OTTAWA - A Saudi Arabian dissident living in Canada is suing an Israeli spyware firm on the grounds that it hacked into his phone and monitored his communications with now-slain Saudi columnist Jamal Khashoggi on behalf of Riyadh.
Omar Abdulaziz has filed a lawsuit against the NSO Group in Israel, where the cyber firm is headquartered, the New York Times reported Monday. Abdulaziz alleges that Israeli software was used to hack his phone.
The dissident charged that the same people who are accused of slaying Khashoggi at the Saudi Consulate in Istanbul, Turkey, were contacting him and pushing him to return to Saudi Arabia. He kept recorded tapes of some of those conversations. According to court papers, Abdulaziz then received a text message that ostensibly contained a link to track a parcel. Little did Abdulaziz know, the report said, that the link disguised NSO Group's spyware.
Citizen Lab, a Canadian internet watchdog, wound up informing Abdulaziz that his phone had been monitored. The lawsuit said that after his phone suffered an infection from Israeli spyware, the Saudi government gained access to communications between Abdulaziz and Khashoggi that "contributed in a significant manner to the decision to murder Khashoggi," as quoted by Times of Israel.
After his phone was hacked, Saudi operatives stormed the home of Abdulaziz's family in Jeddah and detained two of his brothers, according to Times of Israel. They remain in the custody of Saudi security services.
NSO Group said Sunday that the lawsuit was "unfounded" and failed to show that the firm's technology was involved at all in what happened to Abdulaziz and his family.
Human rights group Amnesty International has mulled legal action against NSO Group, alleging that the firm secretly sells its software products to "human rights violating regimes," which then let loose the spyware against their targets, whether they are dissidents, activists or even Amnesty International itself, Sputnik reported November 29.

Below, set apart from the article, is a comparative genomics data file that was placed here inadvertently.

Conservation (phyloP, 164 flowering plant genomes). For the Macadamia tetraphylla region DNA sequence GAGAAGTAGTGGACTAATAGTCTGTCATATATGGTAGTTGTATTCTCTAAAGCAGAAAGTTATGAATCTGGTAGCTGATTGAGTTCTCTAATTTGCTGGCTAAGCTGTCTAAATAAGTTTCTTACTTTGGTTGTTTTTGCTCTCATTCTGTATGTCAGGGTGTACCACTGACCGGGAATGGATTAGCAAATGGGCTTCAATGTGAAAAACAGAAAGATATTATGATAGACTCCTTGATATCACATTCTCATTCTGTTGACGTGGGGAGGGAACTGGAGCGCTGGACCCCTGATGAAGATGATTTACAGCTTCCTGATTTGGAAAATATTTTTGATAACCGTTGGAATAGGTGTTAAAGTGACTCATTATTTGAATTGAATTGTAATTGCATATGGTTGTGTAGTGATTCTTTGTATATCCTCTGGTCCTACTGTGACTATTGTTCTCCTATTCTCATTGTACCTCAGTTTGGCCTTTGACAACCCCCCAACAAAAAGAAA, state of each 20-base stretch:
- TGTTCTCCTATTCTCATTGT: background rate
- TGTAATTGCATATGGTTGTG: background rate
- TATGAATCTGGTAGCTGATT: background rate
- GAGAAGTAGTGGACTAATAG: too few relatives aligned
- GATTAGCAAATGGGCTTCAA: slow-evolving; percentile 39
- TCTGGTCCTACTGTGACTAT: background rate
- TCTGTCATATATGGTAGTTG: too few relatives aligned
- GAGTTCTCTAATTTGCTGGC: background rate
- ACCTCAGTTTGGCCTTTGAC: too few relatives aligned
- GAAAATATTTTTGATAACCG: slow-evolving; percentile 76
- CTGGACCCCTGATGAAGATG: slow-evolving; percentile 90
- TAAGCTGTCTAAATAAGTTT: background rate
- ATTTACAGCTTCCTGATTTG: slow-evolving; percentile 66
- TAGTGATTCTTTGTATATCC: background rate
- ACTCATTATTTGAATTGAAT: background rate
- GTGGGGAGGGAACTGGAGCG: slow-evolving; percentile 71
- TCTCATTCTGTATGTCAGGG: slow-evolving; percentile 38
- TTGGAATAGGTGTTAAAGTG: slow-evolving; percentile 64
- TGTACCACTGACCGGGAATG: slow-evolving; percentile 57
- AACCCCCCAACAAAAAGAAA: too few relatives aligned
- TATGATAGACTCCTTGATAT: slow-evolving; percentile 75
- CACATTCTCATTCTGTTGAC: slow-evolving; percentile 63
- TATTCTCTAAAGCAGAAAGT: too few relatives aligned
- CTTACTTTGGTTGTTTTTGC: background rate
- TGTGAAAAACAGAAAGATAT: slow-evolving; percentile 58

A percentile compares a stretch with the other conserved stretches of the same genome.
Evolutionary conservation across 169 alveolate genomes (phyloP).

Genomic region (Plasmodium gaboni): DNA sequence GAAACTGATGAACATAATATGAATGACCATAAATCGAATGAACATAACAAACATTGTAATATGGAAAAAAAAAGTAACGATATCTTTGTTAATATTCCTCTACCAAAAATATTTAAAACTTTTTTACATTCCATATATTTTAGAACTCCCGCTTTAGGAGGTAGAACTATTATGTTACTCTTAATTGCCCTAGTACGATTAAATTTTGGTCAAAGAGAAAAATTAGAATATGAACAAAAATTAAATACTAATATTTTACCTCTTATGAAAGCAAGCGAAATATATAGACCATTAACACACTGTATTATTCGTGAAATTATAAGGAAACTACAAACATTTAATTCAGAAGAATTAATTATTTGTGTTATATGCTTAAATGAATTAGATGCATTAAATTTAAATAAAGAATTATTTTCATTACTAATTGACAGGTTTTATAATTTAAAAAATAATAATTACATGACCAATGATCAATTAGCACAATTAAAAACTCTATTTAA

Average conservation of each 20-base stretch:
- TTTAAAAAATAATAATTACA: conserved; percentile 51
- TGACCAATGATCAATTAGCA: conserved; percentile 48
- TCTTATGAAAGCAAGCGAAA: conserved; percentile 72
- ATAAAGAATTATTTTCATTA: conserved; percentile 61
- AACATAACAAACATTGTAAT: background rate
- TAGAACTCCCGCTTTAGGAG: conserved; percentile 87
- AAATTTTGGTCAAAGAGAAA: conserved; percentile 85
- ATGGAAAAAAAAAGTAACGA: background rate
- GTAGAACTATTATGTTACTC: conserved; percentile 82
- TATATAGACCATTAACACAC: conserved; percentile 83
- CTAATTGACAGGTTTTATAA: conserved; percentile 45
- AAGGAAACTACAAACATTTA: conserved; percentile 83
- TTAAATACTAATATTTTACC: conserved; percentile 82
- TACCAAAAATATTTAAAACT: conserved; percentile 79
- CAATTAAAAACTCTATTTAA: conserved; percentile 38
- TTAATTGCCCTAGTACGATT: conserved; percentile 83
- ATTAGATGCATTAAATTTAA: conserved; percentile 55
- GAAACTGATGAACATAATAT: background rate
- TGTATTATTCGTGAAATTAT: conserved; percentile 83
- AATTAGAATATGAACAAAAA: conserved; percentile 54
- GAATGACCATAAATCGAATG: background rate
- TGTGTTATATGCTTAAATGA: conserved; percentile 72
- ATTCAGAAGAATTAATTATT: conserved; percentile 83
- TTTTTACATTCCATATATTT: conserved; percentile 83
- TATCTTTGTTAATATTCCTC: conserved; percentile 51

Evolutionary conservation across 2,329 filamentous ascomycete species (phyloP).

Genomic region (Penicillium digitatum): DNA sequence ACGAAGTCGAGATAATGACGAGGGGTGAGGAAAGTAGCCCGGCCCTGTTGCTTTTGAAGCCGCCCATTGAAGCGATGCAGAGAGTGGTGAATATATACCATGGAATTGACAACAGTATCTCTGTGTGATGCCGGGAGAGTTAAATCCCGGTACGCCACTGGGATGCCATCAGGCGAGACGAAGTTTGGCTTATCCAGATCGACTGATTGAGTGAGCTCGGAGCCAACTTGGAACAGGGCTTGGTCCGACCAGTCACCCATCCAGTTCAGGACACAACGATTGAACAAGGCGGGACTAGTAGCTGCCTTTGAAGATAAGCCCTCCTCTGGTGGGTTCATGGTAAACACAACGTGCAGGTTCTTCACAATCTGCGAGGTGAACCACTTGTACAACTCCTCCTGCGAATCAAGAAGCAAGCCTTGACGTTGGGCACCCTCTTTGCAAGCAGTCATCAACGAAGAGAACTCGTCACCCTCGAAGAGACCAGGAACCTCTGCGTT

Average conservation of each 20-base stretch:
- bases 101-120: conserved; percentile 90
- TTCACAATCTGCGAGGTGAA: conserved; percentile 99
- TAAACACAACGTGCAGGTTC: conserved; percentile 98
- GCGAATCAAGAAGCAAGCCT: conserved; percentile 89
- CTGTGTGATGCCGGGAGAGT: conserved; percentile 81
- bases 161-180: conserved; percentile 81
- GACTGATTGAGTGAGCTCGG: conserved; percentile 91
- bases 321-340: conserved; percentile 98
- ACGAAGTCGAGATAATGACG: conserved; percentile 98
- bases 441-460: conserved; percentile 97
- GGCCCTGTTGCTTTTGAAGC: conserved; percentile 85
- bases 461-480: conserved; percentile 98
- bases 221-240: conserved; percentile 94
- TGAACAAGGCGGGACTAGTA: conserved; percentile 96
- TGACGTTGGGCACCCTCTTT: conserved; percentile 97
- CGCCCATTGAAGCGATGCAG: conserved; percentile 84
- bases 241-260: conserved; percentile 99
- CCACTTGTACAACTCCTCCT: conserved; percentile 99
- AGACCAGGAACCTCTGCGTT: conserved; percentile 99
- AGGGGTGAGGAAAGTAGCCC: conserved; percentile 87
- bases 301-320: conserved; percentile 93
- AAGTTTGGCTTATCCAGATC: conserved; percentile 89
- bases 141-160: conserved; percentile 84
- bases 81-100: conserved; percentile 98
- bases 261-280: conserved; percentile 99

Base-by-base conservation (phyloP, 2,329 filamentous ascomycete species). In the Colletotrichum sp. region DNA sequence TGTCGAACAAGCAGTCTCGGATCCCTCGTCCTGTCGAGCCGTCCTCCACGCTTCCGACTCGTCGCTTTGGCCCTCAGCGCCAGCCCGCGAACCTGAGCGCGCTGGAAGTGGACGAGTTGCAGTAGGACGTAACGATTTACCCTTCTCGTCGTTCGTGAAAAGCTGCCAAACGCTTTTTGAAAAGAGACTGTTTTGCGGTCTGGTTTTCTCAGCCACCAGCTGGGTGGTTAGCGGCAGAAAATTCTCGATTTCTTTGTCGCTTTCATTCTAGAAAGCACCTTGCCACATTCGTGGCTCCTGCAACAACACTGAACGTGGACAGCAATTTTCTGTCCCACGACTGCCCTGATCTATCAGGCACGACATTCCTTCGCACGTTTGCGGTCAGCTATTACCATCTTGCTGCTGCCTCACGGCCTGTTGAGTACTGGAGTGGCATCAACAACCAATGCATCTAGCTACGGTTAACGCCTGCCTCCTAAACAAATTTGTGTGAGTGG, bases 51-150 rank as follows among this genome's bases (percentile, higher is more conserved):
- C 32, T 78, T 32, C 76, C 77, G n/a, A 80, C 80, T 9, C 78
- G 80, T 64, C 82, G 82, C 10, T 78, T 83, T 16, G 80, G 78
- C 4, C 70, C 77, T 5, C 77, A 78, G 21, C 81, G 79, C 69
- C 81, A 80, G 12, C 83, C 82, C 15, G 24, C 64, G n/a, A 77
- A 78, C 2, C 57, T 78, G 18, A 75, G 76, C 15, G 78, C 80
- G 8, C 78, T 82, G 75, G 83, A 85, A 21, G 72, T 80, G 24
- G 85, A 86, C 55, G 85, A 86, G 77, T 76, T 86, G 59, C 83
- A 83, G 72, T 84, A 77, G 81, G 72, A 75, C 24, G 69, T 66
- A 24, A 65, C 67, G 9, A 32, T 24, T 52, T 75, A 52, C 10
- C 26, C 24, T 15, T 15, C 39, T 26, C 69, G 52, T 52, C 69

Amnesty has called on the Israeli Defense Ministry to ban the sale of NSO Group's software licenses to foreign principals, but the ministry has brushed off this suggestion.
An investigation by the Israeli newspaper Haaretz last year unearthed what it said was proof NSO Group offered to sell a spyware program called "Pegasus" to the Saudi government. Pegasus infiltrates your phone by sending you a text message with a link as bait. If you click on the link, NSO Group can assume total control over your phone, including uninterrupted access to the on-off switch of your device's camera and microphone.
One of Amnesty's own inquiries discovered Pegasus was being used in an attempt to hack a cell phone belonging to an Amnesty employee. NSO Group responded by stating that Pegasus was "intended to be used exclusively for the investigation and prevention of crime and terrorism," Sputnik reported.
NSO Group denies that its software has been improperly used, saying its products "are only provided after a full vetting and licensing by the Israeli government."
Last month, former US National Security Administration contractor Edward Snowden weighed in on the role of the NSO Group in Khashoggi's killing during a speech to an audience in Israel.
"How did they know what his intentions were? How did they decide he was someone they needed to act against that he was worth the risk?" Snowden asked.
"The reality was they had bugged one of his friends and contacts using software created by an Israeli company. We don't know the chain of consequence, because this company will never comment on this, but it's one of the major stories not being written about," the whistleblower said.